NPR—How Should Medicare Pay Doctors?

Posted by Kendall Harmon

Medicare payments to doctors will fall by 21 percent starting on Monday, but Congress may soon act to block the cut. It's the latest reminder of a chronic problem for the federal government: figuring out how to pay doctors who treat Medicare patients.

The story goes all the way back to 1965, when the federal government was about to launch Medicare — the health-insurance plan for the elderly.

The idea of a government-run health-insurance plan made doctors nervous, and Lyndon Johnson's administration was worried that doctors wouldn't take Medicare patients. So Joseph Califano, Johnson's adviser for domestic affairs, made what seemed like a small concession: Medicare would pay doctors whatever they thought was reasonable.

That worked out well for doctors. They had been providing lots of free care for old people, and they started getting paid whatever they asked for, as long as it wasn't wildly out of line with what others were charging....

Read or listen to it all.

Filed under: * Culture-WatchHealth & Medicine--The 2009 American Health Care Reform Debate* Economics, PoliticsEconomyThe U.S. GovernmentPolitics in GeneralHouse of RepresentativesOffice of the PresidentPresident Barack ObamaSenate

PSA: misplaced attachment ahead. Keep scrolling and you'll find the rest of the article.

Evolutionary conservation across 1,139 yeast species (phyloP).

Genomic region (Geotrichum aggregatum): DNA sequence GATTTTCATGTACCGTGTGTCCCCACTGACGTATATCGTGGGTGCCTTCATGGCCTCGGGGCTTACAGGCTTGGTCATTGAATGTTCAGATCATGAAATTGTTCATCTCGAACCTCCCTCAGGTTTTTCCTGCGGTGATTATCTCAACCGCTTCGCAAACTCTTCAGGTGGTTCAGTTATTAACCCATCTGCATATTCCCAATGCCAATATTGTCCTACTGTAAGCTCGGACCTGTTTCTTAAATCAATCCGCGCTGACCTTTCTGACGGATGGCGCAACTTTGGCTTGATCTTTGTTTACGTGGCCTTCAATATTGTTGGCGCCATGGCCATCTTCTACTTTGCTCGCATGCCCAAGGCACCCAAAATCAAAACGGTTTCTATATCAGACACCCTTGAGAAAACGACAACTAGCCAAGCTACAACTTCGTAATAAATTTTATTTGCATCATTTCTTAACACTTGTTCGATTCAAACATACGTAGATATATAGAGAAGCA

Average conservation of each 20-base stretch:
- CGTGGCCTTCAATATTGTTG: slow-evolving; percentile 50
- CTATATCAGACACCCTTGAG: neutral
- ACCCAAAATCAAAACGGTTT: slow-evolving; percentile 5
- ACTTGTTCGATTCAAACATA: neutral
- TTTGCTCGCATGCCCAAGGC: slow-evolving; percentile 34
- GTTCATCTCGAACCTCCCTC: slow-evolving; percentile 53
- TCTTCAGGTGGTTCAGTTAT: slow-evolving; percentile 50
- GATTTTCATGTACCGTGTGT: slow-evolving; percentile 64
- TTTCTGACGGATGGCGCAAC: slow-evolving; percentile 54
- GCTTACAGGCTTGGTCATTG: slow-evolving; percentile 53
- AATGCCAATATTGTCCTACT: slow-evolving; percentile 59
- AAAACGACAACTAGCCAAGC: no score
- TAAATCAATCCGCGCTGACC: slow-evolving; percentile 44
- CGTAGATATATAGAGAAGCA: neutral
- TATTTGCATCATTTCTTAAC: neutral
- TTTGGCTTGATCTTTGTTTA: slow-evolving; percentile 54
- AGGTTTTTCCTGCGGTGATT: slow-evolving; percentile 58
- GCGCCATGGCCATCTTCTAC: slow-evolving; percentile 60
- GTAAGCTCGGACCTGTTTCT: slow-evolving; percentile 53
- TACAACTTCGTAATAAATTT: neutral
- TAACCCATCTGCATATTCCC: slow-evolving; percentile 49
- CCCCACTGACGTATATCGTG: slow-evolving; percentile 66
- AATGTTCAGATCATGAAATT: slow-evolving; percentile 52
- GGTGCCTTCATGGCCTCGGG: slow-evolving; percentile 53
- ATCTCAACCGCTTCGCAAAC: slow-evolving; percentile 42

18 Comments
Posted February 27, 2010 at 9:35 am [Printer Friendly] [Print w/ comments]



1. Grandmother wrote:

FYI, Sen. Bunning has the “Doctor Fix” stalled because he cannot find any way to “pay” for it..

ie: ” Short… “Doc Fix” Held Up On Senate Floor-HR4691 contains short extensions of federal laws that are to expire at the end of the month including unemployment insurance, COBRA for the unemployed, the Medicare Doc Fix, highway construction and satellite TV. On Thursday night the bill passed the House of Representatives by voice vote and they sent it on to the Senate. And there it stopped. Senator Jim Bunning (R-KY) refused to allow a vote. He is insisting that the bill contain provisions that would pay for the extensions with economic stimulus funds (PL 111-5). At this time there is no payment provided for the bill’s provisions.

The bill would stop the scheduled 21% Medicare payment cut for Doctors until March 31.”

So I guess we’ll see….........................
Grandmother in SC

February 27, 2:16 pm | [comment link]
2. vu82 wrote:

The problem is the SGR formula, which as noted ties overall Medicare payment to the growth of the overall economy. It doesn’t take a lot of statistical insight to see that this is a nonsense comparison. Medicare is covering the fastest growing and most medically expensive segment of the population- so of course it’s expenses rise faster than the overall economy.

Just FYI if they let the 21% cut stand (doubt they will) all providers will be underwater on Medicare, and it will have the payor standing of Medicaid- you can choose to lose money on it as a public service or give it up. As you might imagine, there will be a lot of option 2. A lot of types of specialty care will become unavailable in short order. I would expect that getting a new primary care doc would be a trial as well, most of the Medicaid patients see “clinics” of some stripe for primary care.